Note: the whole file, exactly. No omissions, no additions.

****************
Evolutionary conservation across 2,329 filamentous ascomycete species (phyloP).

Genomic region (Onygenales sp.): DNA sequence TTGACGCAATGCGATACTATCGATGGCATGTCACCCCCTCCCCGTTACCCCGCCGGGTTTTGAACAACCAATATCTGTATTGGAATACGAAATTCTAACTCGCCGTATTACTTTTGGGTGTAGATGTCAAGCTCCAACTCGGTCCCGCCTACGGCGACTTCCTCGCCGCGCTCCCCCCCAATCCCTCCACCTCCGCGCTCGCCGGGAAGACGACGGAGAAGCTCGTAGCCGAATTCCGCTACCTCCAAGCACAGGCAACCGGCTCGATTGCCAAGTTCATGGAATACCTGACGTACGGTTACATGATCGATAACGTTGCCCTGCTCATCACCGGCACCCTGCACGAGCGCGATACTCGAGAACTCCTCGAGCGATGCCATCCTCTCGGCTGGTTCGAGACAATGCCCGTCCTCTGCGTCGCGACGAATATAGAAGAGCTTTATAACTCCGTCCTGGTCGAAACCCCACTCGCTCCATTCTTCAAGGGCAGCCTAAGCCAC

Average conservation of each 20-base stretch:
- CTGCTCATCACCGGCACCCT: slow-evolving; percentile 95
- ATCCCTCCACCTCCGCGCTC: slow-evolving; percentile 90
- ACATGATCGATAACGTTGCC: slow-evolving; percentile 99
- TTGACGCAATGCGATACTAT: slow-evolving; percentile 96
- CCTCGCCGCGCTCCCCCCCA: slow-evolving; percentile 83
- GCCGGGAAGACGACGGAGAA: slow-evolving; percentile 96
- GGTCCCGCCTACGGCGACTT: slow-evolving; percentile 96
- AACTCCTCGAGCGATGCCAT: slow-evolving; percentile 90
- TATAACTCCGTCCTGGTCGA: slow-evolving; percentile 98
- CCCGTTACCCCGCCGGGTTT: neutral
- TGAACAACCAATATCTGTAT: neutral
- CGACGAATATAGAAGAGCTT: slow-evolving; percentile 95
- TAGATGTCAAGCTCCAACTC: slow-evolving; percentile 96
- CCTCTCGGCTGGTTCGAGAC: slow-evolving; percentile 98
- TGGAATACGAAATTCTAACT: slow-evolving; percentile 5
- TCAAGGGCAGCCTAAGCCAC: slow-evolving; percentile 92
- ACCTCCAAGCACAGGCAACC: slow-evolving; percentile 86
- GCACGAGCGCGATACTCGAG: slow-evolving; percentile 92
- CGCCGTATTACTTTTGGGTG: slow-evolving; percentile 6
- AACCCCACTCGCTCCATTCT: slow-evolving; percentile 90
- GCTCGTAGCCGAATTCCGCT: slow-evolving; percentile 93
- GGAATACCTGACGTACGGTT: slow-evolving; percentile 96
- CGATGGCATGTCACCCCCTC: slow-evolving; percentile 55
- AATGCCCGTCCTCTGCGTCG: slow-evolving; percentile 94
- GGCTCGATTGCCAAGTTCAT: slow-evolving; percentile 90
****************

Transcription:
Evolutionary conservation across 2,329 filamentous ascomycete species (phyloP).

Genomic region (Onygenales sp.): DNA sequence TTGACGCAATGCGATACTATCGATGGCATGTCACCCCCTCCCCGTTACCCCGCCGGGTTTTGAACAACCAATATCTGTATTGGAATACGAAATTCTAACTCGCCGTATTACTTTTGGGTGTAGATGTCAAGCTCCAACTCGGTCCCGCCTACGGCGACTTCCTCGCCGCGCTCCCCCCCAATCCCTCCACCTCCGCGCTCGCCGGGAAGACGACGGAGAAGCTCGTAGCCGAATTCCGCTACCTCCAAGCACAGGCAACCGGCTCGATTGCCAAGTTCATGGAATACCTGACGTACGGTTACATGATCGATAACGTTGCCCTGCTCATCACCGGCACCCTGCACGAGCGCGATACTCGAGAACTCCTCGAGCGATGCCATCCTCTCGGCTGGTTCGAGACAATGCCCGTCCTCTGCGTCGCGACGAATATAGAAGAGCTTTATAACTCCGTCCTGGTCGAAACCCCACTCGCTCCATTCTTCAAGGGCAGCCTAAGCCAC

Average conservation of each 20-base stretch:
- CTGCTCATCACCGGCACCCT: slow-evolving; percentile 95
- ATCCCTCCACCTCCGCGCTC: slow-evolving; percentile 90
- ACATGATCGATAACGTTGCC: slow-evolving; percentile 99
- TTGACGCAATGCGATACTAT: slow-evolving; percentile 96
- CCTCGCCGCGCTCCCCCCCA: slow-evolving; percentile 83
- GCCGGGAAGACGACGGAGAA: slow-evolving; percentile 96
- GGTCCCGCCTACGGCGACTT: slow-evolving; percentile 96
- AACTCCTCGAGCGATGCCAT: slow-evolving; percentile 90
- TATAACTCCGTCCTGGTCGA: slow-evolving; percentile 98
- CCCGTTACCCCGCCGGGTTT: neutral
- TGAACAACCAATATCTGTAT: neutral
- CGACGAATATAGAAGAGCTT: slow-evolving; percentile 95
- TAGATGTCAAGCTCCAACTC: slow-evolving; percentile 96
- CCTCTCGGCTGGTTCGAGAC: slow-evolving; percentile 98
- TGGAATACGAAATTCTAACT: slow-evolving; percentile 5
- TCAAGGGCAGCCTAAGCCAC: slow-evolving; percentile 92
- ACCTCCAAGCACAGGCAACC: slow-evolving; percentile 86
- GCACGAGCGCGATACTCGAG: slow-evolving; percentile 92
- CGCCGTATTACTTTTGGGTG: slow-evolving; percentile 6
- AACCCCACTCGCTCCATTCT: slow-evolving; percentile 90
- GCTCGTAGCCGAATTCCGCT: slow-evolving; percentile 93
- GGAATACCTGACGTACGGTT: slow-evolving; percentile 96
- CGATGGCATGTCACCCCCTC: slow-evolving; percentile 55
- AATGCCCGTCCTCTGCGTCG: slow-evolving; percentile 94
- GGCTCGATTGCCAAGTTCAT: slow-evolving; percentile 90